There’s just so much you can do here that it’s overwhelming for a 16-bit cartridge. For example, you can go through the entire season as a single player! As the general manager, you can even create players for any position. Your guys can now get fatigued, you can save highlights, and there are over 500 redesigned plays from the big guy himself. With every team from the 1997 season and four-player support, this is as good as the series gets on 16-bit. Everything has been updated and you can play exhibition, a full season, or custom leagues and tournaments. All the good stuff from previous installments return, such as the 100 best teams of the era and of all time, and of course, full stat tracking. Madden ’97 represents the pinnacle of the sport from this era and should be in every gamer’s collection.

Mutant League Football

Tired of the same old over-paid prima donnas whining for more money? Sick of money-grubbing owners sticking you for $10 for a hot dog and soda? Forget them! Choose from one of sixteen outrageous teams, composed of humans, aliens, trolls, and skeletons. Forget the rule book here, anything goes. Heck, you can even kill the referee! Throw a quarterback bomb that actually explodes, avoid obstacles on the field like potholes, mines, and rocks. You can even watch all the carnage through instant replay as you try to keep your team alive long enough to finish the game. There are nineteen different fields to play on through four difficulty levels of intense carnage. If there’s a downside, it’s that there is only support for two players. I can only imagine the body parts flying with four gamers fighting for the ball.

It may not be your typical Thanksgiving tradition but Mutant League Football offers a cool twist on America’s favorite game by offering something the NFL and NCAA don’t: Bloodshed.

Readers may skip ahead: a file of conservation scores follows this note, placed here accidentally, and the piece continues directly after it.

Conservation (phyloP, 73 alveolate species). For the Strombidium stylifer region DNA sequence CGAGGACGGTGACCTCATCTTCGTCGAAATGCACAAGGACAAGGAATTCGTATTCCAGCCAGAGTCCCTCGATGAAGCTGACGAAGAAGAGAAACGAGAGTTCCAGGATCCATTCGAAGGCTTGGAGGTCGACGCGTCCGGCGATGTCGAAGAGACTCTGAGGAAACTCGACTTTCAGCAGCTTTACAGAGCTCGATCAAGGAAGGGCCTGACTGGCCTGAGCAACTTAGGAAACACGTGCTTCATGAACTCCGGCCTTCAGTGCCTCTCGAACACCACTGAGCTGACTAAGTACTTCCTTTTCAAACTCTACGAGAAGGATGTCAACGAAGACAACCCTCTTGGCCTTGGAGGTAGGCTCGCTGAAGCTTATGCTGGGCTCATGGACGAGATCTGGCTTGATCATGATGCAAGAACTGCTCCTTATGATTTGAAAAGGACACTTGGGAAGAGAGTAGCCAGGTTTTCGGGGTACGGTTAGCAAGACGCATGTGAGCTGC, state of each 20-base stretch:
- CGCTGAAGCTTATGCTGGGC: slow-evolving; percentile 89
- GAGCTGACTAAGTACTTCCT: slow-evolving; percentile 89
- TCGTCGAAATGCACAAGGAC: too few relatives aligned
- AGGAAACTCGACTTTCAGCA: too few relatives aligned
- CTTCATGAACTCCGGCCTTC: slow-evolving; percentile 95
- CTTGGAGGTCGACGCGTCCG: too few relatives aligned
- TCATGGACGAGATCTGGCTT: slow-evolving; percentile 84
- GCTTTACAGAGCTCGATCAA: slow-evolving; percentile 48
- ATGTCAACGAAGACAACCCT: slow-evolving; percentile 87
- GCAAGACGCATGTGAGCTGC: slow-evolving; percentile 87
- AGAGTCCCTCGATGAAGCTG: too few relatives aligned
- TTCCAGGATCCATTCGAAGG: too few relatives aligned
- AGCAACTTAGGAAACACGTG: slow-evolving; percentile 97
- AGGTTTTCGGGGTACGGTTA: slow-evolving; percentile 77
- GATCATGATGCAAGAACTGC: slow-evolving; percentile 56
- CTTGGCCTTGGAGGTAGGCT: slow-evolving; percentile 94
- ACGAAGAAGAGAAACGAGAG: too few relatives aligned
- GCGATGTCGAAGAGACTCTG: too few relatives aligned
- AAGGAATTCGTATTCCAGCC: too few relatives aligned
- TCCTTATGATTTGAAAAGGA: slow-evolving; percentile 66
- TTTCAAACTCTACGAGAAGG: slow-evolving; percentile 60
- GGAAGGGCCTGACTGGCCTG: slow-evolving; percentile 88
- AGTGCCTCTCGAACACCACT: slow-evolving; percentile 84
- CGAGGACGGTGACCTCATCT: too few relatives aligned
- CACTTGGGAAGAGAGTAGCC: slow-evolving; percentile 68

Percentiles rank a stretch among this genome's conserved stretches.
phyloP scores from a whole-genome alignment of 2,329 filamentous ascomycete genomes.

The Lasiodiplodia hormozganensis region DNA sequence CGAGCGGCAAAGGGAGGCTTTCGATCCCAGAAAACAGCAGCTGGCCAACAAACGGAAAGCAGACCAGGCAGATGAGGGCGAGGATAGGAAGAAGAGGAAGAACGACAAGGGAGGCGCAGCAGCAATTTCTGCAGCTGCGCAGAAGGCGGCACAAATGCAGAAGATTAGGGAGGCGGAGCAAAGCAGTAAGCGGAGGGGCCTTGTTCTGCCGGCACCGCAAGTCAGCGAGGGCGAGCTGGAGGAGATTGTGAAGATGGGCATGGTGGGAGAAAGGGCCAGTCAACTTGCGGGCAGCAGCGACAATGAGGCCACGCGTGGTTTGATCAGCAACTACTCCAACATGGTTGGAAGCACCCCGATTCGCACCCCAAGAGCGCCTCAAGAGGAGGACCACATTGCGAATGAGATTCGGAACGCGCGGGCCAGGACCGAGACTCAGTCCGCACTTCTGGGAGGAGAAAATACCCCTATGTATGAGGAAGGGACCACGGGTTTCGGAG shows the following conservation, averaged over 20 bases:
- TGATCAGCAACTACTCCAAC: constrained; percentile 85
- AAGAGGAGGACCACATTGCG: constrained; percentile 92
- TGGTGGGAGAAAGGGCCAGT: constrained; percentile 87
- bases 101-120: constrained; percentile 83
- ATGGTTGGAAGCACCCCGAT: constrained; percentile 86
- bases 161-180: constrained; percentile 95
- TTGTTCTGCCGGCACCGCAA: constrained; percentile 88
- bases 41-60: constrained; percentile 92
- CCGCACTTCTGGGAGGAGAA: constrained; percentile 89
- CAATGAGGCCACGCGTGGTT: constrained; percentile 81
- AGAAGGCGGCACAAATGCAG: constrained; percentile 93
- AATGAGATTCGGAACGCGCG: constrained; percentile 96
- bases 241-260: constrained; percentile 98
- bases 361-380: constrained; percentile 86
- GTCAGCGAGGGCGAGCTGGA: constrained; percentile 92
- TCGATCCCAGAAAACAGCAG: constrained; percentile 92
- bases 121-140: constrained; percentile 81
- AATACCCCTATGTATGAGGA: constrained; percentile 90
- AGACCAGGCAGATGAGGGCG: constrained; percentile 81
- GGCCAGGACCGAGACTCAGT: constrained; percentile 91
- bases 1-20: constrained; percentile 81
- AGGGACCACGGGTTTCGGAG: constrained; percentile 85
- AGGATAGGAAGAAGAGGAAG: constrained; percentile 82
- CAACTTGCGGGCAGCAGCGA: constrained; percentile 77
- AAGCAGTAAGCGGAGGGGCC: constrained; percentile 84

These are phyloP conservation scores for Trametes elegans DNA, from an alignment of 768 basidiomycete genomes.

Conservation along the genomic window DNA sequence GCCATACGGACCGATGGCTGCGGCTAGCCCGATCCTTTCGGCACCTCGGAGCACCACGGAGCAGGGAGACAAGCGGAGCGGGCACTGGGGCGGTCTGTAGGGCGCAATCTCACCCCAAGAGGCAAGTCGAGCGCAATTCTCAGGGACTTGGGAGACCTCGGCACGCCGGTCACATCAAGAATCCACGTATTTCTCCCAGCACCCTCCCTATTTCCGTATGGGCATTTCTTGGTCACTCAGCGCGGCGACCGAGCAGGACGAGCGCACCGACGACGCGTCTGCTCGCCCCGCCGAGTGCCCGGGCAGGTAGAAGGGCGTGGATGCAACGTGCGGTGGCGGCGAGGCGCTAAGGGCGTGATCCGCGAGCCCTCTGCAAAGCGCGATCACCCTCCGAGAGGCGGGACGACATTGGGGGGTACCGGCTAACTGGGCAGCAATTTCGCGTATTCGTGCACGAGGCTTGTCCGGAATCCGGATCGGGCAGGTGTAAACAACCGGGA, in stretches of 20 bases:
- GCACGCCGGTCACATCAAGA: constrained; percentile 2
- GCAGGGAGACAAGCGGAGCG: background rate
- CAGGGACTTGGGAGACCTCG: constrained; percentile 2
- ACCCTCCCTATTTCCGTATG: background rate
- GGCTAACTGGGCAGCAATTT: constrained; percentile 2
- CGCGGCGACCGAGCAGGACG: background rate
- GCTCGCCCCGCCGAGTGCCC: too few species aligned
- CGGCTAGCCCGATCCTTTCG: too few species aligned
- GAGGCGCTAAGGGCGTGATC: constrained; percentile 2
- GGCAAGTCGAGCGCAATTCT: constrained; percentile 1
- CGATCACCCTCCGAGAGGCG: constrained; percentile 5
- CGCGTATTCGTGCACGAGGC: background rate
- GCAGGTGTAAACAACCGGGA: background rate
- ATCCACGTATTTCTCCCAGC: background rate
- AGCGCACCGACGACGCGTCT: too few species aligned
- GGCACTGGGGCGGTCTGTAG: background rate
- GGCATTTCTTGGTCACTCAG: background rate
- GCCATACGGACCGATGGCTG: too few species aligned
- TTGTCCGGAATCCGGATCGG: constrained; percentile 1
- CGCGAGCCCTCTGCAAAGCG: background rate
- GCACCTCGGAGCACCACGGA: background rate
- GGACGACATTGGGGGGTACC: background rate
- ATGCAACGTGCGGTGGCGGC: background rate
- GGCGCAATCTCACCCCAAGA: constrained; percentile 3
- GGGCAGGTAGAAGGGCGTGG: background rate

NFL Prime Time Starring Dion Sanders

After a string of decent football games, Sega wisely traded aging quarterback Joe Montana for a new celebrity endorsement, bringing in the famed Dallas cornerback Dion “Prime Time” Sanders. He was supposed to symbolize the revitalization of the franchise, which was locked in a vicious struggle for dominance against EA’s Madden (I swear, that rivalry is almost biblical). Boasting all 30 NFL teams and rosters, over forty statistical categories, a record book, QB audibles, and four-player gameplay (via the multitap); NFL ’97 is definitely the best in the series and a great play if you can get a few friends (or some overstuffed family members) together for some gridiron mayhem. Some obscure features, like being able to relocate a team to any city, is something I’d like to see implemented in future football games.

After so many tries, it seems Sega finally got it right. I still prefer the “I can’t believe it!” campy commentating from the second game but everything else here is superior in every conceivable way. Though many of today’s gamers may be spoiled with Visual Concepts’ awesome ESPN series, this is where it all began to really come together.

Tecmo Super Bowl 3: Final Edition

Whereas Madden ’97 is the game to get if you’re looking for full simulation (somehow that doesn’t sound right) and Mutant League Football is great for crushing some bones, sometimes a guy just wants to complete an 80-yard bomb into triple coverage or kick a 60-yard field goal. That’s where Tecmo Super Bowl 3 comes in. As the last version of the series released on Genesis, it refined the pure arcade gameplay the franchise has been renowned for since the days of the NES, bringing in all the bells and whistles you’d expect a 16-bit sequel to have. All 30 teams are here and there are plenty of typical elements of the sport present (audibles, two point conversions, fake punts & field goals) but the gameplay is still thankfully very arcadey. An awesome feature is the ability to create up to nineteen different players and adjust their abilities. This is great for those who love to win a game by 50 points and establish ridiculous single game stats. Weather variations make things interesting and you can now send players to the Pro Bowl. Free agents are available but you’ll have to cut a team member to sign them. Best of all, all those crazy stats can now be saved to an included battery backup.


So as you’re stuffing your face and putting up with those nasty relatives you can’t stand, remember to give your Genesis some love on this most American of holidays. Maybe you can get some payback by stomping all over the aforementioned relatives in Madden or College Football Championship II. Better yet, play some Mutant League Football and show them what you’ll do to the poor soul who grabs the last biscuit before you do.